Saturday, November 01, 2014

The Diversity in Romance Poster Girl

USA Today bestselling author Jeannie Lin is at the Pink Heart Society today, talking about what it's like to be the "Diversity in Romance Poster Girl".  

The Diversity in Romance Poster Girl.

Do you know what she looks like? She looks like this:

Four years later, she still looks like this. 

I feel a little bad because this post is very personal, and all about me, but it’s what’s on my mind right now when people ask me about diversity and I can’t shake it.

When my first book was coming out, I must say the buzz was shocking for a category book. At least to me. I was thrilled. I was touched. A lot of people were talking about it, and I wanted to reach out and hug every one of them. I know it’s so hard to get noticed, and I know that people were going out of their way to support me.

The Pink Heart Society was one of the blogs that picked up the story and even chose Butterfly Swords as a discussion book for the month. And I wholeheartedly thank you and have always had a soft spot for PHS because of it.

Which is why when asked to blog about diversity….again….I didn’t try to slink out the back door and bury my head in the sand. It’s what I always get asked to blog about, to the point where I fear sounding like a broken record.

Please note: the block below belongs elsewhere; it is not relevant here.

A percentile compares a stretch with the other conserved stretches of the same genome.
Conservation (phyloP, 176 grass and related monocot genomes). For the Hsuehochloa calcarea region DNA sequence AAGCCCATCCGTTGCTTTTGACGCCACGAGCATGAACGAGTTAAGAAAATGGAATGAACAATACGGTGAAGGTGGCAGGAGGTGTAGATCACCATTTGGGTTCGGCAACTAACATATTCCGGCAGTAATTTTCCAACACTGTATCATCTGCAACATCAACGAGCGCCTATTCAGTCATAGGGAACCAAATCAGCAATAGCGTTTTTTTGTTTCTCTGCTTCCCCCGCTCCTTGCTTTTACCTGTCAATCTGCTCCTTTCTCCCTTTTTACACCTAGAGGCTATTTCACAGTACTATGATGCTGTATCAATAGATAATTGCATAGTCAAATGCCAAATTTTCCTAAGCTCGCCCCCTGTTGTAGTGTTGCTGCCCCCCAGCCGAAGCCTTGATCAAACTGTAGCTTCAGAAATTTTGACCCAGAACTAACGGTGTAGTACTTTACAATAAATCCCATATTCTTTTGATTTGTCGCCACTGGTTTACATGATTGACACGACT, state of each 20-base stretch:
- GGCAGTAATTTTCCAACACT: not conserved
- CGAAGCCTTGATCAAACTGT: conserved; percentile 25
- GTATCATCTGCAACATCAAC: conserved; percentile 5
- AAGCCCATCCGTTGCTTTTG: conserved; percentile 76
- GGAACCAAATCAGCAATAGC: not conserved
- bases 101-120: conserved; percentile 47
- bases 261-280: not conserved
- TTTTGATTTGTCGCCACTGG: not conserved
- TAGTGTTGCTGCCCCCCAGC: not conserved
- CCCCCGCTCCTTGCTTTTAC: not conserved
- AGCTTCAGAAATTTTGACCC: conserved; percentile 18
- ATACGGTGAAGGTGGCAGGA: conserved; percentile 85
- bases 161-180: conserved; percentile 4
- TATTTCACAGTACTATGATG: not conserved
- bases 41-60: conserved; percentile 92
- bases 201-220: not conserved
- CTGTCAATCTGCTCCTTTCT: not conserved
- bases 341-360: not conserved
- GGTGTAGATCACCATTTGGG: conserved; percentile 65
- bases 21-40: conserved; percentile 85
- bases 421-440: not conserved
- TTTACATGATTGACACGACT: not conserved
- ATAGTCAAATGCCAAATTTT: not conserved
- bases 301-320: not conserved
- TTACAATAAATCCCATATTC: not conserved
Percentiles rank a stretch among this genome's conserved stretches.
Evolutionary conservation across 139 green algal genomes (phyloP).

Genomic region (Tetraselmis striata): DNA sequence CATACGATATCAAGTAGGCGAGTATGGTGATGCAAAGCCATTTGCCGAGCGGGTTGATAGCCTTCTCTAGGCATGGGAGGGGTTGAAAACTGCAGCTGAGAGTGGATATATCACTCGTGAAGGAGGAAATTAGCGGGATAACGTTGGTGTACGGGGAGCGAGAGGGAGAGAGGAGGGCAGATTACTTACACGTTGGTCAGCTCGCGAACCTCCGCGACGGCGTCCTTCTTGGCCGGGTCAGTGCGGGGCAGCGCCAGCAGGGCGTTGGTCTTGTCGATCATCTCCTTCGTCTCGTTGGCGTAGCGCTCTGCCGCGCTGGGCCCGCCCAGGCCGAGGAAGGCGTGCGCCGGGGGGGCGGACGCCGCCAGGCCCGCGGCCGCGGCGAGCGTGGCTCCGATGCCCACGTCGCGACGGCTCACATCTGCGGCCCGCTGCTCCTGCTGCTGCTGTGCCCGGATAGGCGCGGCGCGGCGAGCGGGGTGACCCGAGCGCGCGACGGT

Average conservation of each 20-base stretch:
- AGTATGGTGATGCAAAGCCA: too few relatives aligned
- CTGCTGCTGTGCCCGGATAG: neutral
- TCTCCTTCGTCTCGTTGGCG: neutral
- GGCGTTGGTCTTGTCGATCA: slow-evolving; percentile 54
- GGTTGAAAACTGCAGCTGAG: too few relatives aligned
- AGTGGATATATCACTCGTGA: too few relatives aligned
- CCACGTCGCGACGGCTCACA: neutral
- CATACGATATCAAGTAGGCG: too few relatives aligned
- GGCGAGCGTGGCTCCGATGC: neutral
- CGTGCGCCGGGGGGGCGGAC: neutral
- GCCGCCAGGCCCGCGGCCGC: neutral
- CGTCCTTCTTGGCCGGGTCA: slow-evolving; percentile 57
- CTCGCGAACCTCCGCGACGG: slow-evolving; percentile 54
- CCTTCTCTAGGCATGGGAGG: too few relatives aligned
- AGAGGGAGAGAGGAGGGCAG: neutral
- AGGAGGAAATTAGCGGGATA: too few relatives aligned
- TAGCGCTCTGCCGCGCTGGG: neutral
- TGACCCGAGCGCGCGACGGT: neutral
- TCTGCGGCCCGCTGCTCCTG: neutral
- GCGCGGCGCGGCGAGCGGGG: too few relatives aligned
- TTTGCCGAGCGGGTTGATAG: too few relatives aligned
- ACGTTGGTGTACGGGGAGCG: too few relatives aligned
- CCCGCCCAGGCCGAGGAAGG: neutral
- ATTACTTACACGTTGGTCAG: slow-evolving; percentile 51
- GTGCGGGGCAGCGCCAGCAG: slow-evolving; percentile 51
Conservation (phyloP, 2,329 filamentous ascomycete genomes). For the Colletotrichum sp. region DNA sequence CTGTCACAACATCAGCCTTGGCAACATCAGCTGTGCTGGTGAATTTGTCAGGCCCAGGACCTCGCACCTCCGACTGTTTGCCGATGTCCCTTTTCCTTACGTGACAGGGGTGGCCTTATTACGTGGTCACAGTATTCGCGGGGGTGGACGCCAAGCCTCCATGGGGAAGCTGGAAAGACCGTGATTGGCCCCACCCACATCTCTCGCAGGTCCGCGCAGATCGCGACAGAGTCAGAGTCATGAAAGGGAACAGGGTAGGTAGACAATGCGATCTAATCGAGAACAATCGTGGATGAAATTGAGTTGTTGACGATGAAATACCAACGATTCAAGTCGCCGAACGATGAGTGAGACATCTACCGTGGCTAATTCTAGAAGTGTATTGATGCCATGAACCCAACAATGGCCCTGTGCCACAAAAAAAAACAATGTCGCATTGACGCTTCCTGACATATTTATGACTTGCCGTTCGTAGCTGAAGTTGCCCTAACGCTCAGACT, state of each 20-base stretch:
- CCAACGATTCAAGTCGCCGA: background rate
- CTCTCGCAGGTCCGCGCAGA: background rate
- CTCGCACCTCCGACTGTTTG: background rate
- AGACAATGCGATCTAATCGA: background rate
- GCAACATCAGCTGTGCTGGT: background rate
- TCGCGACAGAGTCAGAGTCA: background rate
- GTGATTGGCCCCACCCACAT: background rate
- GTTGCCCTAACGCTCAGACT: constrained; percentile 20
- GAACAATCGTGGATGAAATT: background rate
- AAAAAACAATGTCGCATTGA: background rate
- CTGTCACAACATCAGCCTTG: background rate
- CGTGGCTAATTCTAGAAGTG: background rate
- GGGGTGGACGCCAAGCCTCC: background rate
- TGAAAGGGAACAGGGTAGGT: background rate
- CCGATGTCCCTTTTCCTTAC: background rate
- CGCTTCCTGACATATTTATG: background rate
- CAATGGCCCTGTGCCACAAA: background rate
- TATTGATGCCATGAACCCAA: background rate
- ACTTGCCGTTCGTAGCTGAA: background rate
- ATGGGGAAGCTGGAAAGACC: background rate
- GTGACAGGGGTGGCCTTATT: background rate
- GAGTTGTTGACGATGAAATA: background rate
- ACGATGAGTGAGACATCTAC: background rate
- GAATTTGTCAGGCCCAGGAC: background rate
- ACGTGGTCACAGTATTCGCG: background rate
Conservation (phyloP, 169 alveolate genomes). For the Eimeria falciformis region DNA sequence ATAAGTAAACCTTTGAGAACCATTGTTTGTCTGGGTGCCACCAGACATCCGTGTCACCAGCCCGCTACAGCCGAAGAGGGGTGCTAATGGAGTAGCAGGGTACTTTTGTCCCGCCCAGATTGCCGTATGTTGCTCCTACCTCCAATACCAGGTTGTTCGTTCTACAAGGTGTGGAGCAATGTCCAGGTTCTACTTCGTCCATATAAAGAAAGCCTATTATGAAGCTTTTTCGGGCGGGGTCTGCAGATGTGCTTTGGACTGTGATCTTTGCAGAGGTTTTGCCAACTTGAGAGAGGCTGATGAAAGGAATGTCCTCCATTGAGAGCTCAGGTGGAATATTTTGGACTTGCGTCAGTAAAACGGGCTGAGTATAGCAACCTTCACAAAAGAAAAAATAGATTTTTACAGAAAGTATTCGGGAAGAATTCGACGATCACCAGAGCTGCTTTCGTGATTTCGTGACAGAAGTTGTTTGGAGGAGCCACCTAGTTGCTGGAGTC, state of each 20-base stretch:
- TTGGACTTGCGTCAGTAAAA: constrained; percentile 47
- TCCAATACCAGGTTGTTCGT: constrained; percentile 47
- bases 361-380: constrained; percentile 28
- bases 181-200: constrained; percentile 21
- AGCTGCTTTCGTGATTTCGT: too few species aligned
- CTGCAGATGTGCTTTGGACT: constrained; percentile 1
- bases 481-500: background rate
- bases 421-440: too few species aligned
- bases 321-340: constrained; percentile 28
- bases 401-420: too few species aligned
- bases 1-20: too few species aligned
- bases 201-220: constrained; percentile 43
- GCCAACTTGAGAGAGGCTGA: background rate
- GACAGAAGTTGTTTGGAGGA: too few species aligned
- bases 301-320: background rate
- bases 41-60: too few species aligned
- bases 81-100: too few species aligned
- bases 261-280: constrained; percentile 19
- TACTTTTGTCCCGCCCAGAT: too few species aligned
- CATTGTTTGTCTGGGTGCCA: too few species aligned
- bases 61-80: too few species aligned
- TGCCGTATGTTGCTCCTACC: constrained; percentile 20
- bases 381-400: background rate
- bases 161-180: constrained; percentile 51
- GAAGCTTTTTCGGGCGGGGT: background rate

When people bring up how romance novels aren’t very diverse, I hear—But look at Jeannie Lin! Things are getting better. The market is opening up.

My ears perk up. I love that my name gets mentioned at all. I hope someone sees that mention and tries my books. I hope they tell their friends…

But one Jeannie Lin does not a diverse market make.

I know I’m not the only one in this position, but ten of us doesn’t a diverse market make.

I’ve discussed this before, but I don’t think being different or diverse is an overwhelming selling point for a book. Sure there are readers who do seek out diversity, but I feel that market gets tapped out pretty quickly and it’s a thin market. The reason is the term “diverse” or “different” is really not very descriptive—other than saying, there’s not much out there like it. It says this book is set apart – but is it set apart in a good way? In a way that assures readers they’re going to get what they want when they pick it up?